Some Decisions and Some Progress
It’s been all fretboards all the time for the last week or so, and I’ve made some great progress. I guess that “great” probably reflects quality more than quantity. Ten days to cut out, plane and slot a fretboard is probably not fast in the grand scheme of things, but as far as being happy with what I’ve gotten out of those ten days, I’m sticking with “great”.
The first thing I did was to cut and surface a simple, flat fretboard blank, just to be sure I could do what should have been easiest before I started the harder work. That actually went fine, and I got some good practice with planing a pretty thin piece of stock good and flat (sorry – some of these pics are stills from the video I shot).
That other piece of maple in the photo above is the board I’m going to use to make the next two fretboard blanks. Having finished a flat blank, I proceeded to make two different radiused blanks, one with a simple radius from nut to end, and one compound radius. The simple radius is about 16″, and the compound is a 15″ radius at the nut and closer to 20″ at the end. I started with the compound radius board, and while the radii (radiuses?) came out pretty good, I ended up taking the board down too far, and it was just too thin – or at least thinner than I wanted it to be. So I was more careful with the simple radius blank. The pics below are of that board taking shape.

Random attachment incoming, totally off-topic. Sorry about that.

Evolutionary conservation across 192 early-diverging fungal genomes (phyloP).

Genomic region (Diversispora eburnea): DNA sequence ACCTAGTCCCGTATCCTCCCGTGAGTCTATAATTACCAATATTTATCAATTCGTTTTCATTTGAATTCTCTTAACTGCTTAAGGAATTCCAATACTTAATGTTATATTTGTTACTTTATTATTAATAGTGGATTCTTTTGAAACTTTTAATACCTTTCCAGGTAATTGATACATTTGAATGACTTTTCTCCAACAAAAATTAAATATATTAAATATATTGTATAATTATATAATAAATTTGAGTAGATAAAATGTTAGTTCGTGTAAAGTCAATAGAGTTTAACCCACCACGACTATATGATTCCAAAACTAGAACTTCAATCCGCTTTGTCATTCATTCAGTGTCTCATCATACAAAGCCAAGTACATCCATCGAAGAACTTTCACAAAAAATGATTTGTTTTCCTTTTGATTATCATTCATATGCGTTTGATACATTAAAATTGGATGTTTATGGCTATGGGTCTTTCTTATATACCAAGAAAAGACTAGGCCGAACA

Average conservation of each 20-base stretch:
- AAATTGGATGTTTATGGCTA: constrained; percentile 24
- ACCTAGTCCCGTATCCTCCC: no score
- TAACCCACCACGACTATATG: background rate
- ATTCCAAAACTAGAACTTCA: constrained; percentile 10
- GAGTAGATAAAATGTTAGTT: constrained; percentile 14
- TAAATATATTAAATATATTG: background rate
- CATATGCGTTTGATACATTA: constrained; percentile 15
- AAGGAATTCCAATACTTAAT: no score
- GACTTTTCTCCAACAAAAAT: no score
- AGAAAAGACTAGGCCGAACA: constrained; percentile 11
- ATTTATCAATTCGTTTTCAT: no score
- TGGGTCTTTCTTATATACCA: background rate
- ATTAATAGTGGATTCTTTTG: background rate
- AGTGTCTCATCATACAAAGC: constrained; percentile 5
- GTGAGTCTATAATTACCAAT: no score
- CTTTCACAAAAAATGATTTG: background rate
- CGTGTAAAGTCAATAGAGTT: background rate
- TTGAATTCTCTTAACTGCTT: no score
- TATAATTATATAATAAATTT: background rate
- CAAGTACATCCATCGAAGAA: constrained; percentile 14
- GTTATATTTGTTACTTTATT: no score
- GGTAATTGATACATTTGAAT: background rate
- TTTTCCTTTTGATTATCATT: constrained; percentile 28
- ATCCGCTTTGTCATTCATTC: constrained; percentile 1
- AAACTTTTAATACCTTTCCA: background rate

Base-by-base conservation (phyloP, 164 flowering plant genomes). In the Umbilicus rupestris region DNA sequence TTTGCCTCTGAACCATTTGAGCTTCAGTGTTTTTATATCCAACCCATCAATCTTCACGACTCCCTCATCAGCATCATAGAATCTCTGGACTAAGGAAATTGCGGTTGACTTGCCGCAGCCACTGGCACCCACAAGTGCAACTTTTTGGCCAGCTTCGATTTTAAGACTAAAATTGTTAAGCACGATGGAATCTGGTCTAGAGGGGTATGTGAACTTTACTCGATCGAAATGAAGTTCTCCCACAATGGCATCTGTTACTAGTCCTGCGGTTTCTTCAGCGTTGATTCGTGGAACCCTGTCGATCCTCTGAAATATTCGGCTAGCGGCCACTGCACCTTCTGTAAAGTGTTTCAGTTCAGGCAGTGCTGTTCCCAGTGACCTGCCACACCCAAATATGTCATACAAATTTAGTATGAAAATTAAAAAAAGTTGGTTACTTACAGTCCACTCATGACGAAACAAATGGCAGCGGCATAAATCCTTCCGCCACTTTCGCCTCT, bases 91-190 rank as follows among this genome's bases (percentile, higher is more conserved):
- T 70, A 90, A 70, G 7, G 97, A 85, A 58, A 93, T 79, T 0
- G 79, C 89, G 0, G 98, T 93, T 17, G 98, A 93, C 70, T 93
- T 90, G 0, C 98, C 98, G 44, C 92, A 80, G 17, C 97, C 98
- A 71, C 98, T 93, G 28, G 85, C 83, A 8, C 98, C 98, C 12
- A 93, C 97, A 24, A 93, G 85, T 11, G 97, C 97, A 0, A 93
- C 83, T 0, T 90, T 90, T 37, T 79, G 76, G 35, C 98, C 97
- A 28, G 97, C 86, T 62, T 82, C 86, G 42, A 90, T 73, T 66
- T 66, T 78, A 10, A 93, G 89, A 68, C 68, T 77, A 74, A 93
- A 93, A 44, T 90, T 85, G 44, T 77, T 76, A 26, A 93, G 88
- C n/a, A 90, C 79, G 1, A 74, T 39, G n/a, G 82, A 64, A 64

I was really happy with how the simple radius blank came out, so with the blank cut, planed and radiused, I moved forward to cutting fret slots on that one. This is one of the scarier parts of the process because mistakes at this point are very hard to fix. If I cut a fret slot crooked, there’s not much I can do but throw it away and start over. Ditto if I mark the slots in the wrong places, or miss the mark when I cut them. All that to say, I took my time and did this part very carefully. I cut the first couple slots in the shop, but it was hot, so I moved inside the house to do the rest.
I’m really happy with how the slots turned out. Everything looks clean and straight. So next is to get the board itself down to final shape, and the first step for that is rough cutting the curves at the body end of the board.
By the time I got to that point, it was getting hot again in the shop, so I set the work aside for the day and took the opportunity to update the build with this blog post. Hope you are enjoying it!